Mexican Immigrant workers 2012 2
Men wait along a roadside for work opportunities. Reuters

Much ado has been made in Europe and the U.S. about immigrants flowing into developed countries, tapping social services and contributing to budget shortfall, but a report released Thursday by the Organization for Economic Cooperation and Development says the argument that immigrants are costing nations their wealth is moot.

“The question whether immigrants are net contributors to or a net drain on public finances is widely debated. Estimates suggest their impact is small, generally not exceeding 0.5 percent of GDP in either positive or negative terms,” said the Paris-based organization, whose members are made up of the 34 most-developed-world economies, including the U.S., Canada, Australia and the countries of Western Europe.

The largest fiscal burden of immigrants, it points out, isn’t the cash governments spend on the social services they tap, but rather that they tend to pay fewer taxes and contribute less to social security. The burden to social services is offset by the taxes they do pay.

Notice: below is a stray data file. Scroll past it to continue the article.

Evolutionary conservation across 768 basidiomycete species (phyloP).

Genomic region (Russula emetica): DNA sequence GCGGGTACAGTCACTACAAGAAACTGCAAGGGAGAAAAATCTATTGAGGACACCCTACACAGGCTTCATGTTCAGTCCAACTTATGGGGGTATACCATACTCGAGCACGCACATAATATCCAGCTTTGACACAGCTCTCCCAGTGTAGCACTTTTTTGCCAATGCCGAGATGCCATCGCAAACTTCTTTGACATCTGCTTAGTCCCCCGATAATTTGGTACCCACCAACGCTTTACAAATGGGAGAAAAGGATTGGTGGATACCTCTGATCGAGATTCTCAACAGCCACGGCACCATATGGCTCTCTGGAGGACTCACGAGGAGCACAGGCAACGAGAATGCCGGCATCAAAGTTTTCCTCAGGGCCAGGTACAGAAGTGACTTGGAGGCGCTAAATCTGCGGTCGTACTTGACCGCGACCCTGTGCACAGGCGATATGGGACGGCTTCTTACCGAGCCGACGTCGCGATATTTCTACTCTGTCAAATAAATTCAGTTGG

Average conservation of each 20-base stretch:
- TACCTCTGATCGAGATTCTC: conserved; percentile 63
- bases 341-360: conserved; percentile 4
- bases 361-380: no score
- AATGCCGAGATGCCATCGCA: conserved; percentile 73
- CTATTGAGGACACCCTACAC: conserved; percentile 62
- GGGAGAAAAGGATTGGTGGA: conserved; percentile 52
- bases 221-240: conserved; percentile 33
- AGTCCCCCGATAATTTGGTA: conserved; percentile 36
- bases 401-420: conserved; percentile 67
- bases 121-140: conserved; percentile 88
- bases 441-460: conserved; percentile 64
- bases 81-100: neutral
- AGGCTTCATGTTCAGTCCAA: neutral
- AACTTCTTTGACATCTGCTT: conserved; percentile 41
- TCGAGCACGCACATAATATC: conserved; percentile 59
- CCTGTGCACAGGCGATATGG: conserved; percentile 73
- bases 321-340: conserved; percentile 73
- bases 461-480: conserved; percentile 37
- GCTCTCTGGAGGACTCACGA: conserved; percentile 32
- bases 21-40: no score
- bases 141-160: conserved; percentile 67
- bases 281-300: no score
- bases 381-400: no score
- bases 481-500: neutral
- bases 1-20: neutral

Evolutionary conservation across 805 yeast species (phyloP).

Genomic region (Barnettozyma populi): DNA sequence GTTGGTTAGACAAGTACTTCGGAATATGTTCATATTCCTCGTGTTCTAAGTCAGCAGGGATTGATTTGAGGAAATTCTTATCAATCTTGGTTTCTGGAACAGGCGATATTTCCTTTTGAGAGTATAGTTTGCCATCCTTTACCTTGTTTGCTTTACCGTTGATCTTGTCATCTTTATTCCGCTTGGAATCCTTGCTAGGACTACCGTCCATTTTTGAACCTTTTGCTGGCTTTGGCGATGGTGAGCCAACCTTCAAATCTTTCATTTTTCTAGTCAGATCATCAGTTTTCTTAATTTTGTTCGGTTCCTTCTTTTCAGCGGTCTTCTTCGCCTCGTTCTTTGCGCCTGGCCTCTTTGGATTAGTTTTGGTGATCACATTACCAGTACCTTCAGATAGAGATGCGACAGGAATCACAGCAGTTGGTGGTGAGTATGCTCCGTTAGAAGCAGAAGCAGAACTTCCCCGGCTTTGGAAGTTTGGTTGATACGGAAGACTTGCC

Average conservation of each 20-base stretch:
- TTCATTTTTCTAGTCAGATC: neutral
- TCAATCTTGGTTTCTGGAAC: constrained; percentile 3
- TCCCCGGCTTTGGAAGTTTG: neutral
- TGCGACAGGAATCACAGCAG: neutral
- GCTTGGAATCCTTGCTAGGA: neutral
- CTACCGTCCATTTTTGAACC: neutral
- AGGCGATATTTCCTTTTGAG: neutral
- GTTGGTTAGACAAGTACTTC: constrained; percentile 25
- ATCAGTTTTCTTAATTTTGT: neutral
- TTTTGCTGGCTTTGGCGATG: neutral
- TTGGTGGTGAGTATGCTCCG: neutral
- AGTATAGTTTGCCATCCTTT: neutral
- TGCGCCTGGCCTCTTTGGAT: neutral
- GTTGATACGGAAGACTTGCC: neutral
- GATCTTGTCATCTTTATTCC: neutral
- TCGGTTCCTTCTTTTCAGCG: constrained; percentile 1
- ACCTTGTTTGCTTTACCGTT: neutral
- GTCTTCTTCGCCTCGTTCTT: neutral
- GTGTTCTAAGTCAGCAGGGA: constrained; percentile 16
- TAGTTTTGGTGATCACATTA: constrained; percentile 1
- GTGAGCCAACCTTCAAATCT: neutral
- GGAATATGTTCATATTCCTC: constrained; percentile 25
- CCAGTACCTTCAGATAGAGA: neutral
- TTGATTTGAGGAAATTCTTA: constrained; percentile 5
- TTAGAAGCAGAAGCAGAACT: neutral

The study focused on legal migrants, either permanent or temporary (seasonal temps), but Jean-Christophe Dumont, the OECD official who headed the study, told the New York Times that illegal immigrants tend to be “net contributors” because their access to services is more limited in many countries.

Another finding: the younger the immigrant, the higher the contribution, and that effect is stronger in the U.S., which has a weaker social safety net than Europe.

Amid the immigration debate, the conservative Heritage Foundation released a study in May claiming that providing amnesty to illegal immigrants would cost the country $6.3 trillion over their lifetimes.

The report was criticized for assuming all migrants would spend the rest of their lives poor, taking $9.4 trillion in publicly funded services, such as education and fire-department protection, while only paying $3.1 trillion in taxes.

Even other conservative groups have slammed the study, including the Cato Institute, Americans for Tax Reform, and Republicans Paul Ryan and Marco Rubio.